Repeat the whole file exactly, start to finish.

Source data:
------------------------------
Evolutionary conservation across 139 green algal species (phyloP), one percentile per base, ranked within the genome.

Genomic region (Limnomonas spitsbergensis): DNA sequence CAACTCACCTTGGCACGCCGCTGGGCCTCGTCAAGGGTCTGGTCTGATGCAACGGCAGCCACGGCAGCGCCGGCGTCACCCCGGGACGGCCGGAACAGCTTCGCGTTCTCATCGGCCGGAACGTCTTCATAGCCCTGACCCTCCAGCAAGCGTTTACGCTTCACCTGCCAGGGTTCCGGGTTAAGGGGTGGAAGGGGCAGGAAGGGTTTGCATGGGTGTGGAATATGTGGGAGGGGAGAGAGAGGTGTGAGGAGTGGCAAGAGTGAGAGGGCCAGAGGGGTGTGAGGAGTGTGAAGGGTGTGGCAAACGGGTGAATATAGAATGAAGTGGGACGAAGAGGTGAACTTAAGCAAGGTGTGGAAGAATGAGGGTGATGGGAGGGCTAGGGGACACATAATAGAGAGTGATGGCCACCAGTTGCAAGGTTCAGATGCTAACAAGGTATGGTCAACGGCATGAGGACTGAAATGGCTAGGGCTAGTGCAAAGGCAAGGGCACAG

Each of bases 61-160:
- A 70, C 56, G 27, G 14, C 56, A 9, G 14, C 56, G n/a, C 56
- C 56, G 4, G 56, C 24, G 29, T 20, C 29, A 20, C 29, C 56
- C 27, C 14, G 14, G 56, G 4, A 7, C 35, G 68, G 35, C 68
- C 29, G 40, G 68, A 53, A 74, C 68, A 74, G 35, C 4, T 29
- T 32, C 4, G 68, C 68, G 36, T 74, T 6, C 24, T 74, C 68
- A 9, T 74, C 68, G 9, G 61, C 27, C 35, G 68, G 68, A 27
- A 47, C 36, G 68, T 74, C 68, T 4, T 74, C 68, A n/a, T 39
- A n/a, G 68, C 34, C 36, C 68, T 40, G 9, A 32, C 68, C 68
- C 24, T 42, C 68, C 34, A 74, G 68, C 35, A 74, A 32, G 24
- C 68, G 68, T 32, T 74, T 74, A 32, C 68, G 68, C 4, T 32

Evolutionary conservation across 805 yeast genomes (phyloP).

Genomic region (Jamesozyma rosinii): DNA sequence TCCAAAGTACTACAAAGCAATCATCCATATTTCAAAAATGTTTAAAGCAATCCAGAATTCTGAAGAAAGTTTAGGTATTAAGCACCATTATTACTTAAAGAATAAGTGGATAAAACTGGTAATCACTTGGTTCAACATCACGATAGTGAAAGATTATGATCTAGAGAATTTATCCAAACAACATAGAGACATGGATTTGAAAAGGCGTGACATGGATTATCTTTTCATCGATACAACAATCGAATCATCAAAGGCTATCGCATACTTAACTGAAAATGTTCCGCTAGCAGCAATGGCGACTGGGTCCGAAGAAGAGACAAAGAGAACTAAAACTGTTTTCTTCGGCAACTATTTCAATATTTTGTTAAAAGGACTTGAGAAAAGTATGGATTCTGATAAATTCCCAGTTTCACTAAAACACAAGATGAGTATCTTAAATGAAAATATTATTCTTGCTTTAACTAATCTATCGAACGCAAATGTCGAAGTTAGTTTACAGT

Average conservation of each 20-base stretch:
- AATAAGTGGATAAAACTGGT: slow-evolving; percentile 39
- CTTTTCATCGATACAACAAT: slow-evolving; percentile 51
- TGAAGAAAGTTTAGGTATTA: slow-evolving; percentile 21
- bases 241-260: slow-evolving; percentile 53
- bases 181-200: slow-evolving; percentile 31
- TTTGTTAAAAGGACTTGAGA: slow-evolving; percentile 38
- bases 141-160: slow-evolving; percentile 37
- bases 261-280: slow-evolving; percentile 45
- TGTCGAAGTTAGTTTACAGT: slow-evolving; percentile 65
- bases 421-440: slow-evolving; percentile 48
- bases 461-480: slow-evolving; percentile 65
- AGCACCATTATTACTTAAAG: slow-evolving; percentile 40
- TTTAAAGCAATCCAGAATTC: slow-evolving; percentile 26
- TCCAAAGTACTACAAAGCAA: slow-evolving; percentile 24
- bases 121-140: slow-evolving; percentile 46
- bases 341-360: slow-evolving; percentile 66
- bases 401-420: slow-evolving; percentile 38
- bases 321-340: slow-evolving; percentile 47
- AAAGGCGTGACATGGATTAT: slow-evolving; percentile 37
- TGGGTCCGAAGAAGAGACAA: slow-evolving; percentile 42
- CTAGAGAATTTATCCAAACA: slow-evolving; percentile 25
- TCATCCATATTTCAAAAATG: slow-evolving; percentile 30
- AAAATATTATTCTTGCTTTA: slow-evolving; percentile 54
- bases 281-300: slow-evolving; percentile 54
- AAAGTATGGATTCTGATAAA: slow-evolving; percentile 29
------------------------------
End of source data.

Evolutionary conservation across 139 green algal species (phyloP), one percentile per base, ranked within the genome.

Genomic region (Limnomonas spitsbergensis): DNA sequence CAACTCACCTTGGCACGCCGCTGGGCCTCGTCAAGGGTCTGGTCTGATGCAACGGCAGCCACGGCAGCGCCGGCGTCACCCCGGGACGGCCGGAACAGCTTCGCGTTCTCATCGGCCGGAACGTCTTCATAGCCCTGACCCTCCAGCAAGCGTTTACGCTTCACCTGCCAGGGTTCCGGGTTAAGGGGTGGAAGGGGCAGGAAGGGTTTGCATGGGTGTGGAATATGTGGGAGGGGAGAGAGAGGTGTGAGGAGTGGCAAGAGTGAGAGGGCCAGAGGGGTGTGAGGAGTGTGAAGGGTGTGGCAAACGGGTGAATATAGAATGAAGTGGGACGAAGAGGTGAACTTAAGCAAGGTGTGGAAGAATGAGGGTGATGGGAGGGCTAGGGGACACATAATAGAGAGTGATGGCCACCAGTTGCAAGGTTCAGATGCTAACAAGGTATGGTCAACGGCATGAGGACTGAAATGGCTAGGGCTAGTGCAAAGGCAAGGGCACAG

Each of bases 61-160:
- A 70, C 56, G 27, G 14, C 56, A 9, G 14, C 56, G n/a, C 56
- C 56, G 4, G 56, C 24, G 29, T 20, C 29, A 20, C 29, C 56
- C 27, C 14, G 14, G 56, G 4, A 7, C 35, G 68, G 35, C 68
- C 29, G 40, G 68, A 53, A 74, C 68, A 74, G 35, C 4, T 29
- T 32, C 4, G 68, C 68, G 36, T 74, T 6, C 24, T 74, C 68
- A 9, T 74, C 68, G 9, G 61, C 27, C 35, G 68, G 68, A 27
- A 47, C 36, G 68, T 74, C 68, T 4, T 74, C 68, A n/a, T 39
- A n/a, G 68, C 34, C 36, C 68, T 40, G 9, A 32, C 68, C 68
- C 24, T 42, C 68, C 34, A 74, G 68, C 35, A 74, A 32, G 24
- C 68, G 68, T 32, T 74, T 74, A 32, C 68, G 68, C 4, T 32

Evolutionary conservation across 805 yeast genomes (phyloP).

Genomic region (Jamesozyma rosinii): DNA sequence TCCAAAGTACTACAAAGCAATCATCCATATTTCAAAAATGTTTAAAGCAATCCAGAATTCTGAAGAAAGTTTAGGTATTAAGCACCATTATTACTTAAAGAATAAGTGGATAAAACTGGTAATCACTTGGTTCAACATCACGATAGTGAAAGATTATGATCTAGAGAATTTATCCAAACAACATAGAGACATGGATTTGAAAAGGCGTGACATGGATTATCTTTTCATCGATACAACAATCGAATCATCAAAGGCTATCGCATACTTAACTGAAAATGTTCCGCTAGCAGCAATGGCGACTGGGTCCGAAGAAGAGACAAAGAGAACTAAAACTGTTTTCTTCGGCAACTATTTCAATATTTTGTTAAAAGGACTTGAGAAAAGTATGGATTCTGATAAATTCCCAGTTTCACTAAAACACAAGATGAGTATCTTAAATGAAAATATTATTCTTGCTTTAACTAATCTATCGAACGCAAATGTCGAAGTTAGTTTACAGT

Average conservation of each 20-base stretch:
- AATAAGTGGATAAAACTGGT: slow-evolving; percentile 39
- CTTTTCATCGATACAACAAT: slow-evolving; percentile 51
- TGAAGAAAGTTTAGGTATTA: slow-evolving; percentile 21
- bases 241-260: slow-evolving; percentile 53
- bases 181-200: slow-evolving; percentile 31
- TTTGTTAAAAGGACTTGAGA: slow-evolving; percentile 38
- bases 141-160: slow-evolving; percentile 37
- bases 261-280: slow-evolving; percentile 45
- TGTCGAAGTTAGTTTACAGT: slow-evolving; percentile 65
- bases 421-440: slow-evolving; percentile 48
- bases 461-480: slow-evolving; percentile 65
- AGCACCATTATTACTTAAAG: slow-evolving; percentile 40
- TTTAAAGCAATCCAGAATTC: slow-evolving; percentile 26
- TCCAAAGTACTACAAAGCAA: slow-evolving; percentile 24
- bases 121-140: slow-evolving; percentile 46
- bases 341-360: slow-evolving; percentile 66
- bases 401-420: slow-evolving; percentile 38
- bases 321-340: slow-evolving; percentile 47
- AAAGGCGTGACATGGATTAT: slow-evolving; percentile 37
- TGGGTCCGAAGAAGAGACAA: slow-evolving; percentile 42
- CTAGAGAATTTATCCAAACA: slow-evolving; percentile 25
- TCATCCATATTTCAAAAATG: slow-evolving; percentile 30
- AAAATATTATTCTTGCTTTA: slow-evolving; percentile 54
- bases 281-300: slow-evolving; percentile 54
- AAAGTATGGATTCTGATAAA: slow-evolving; percentile 29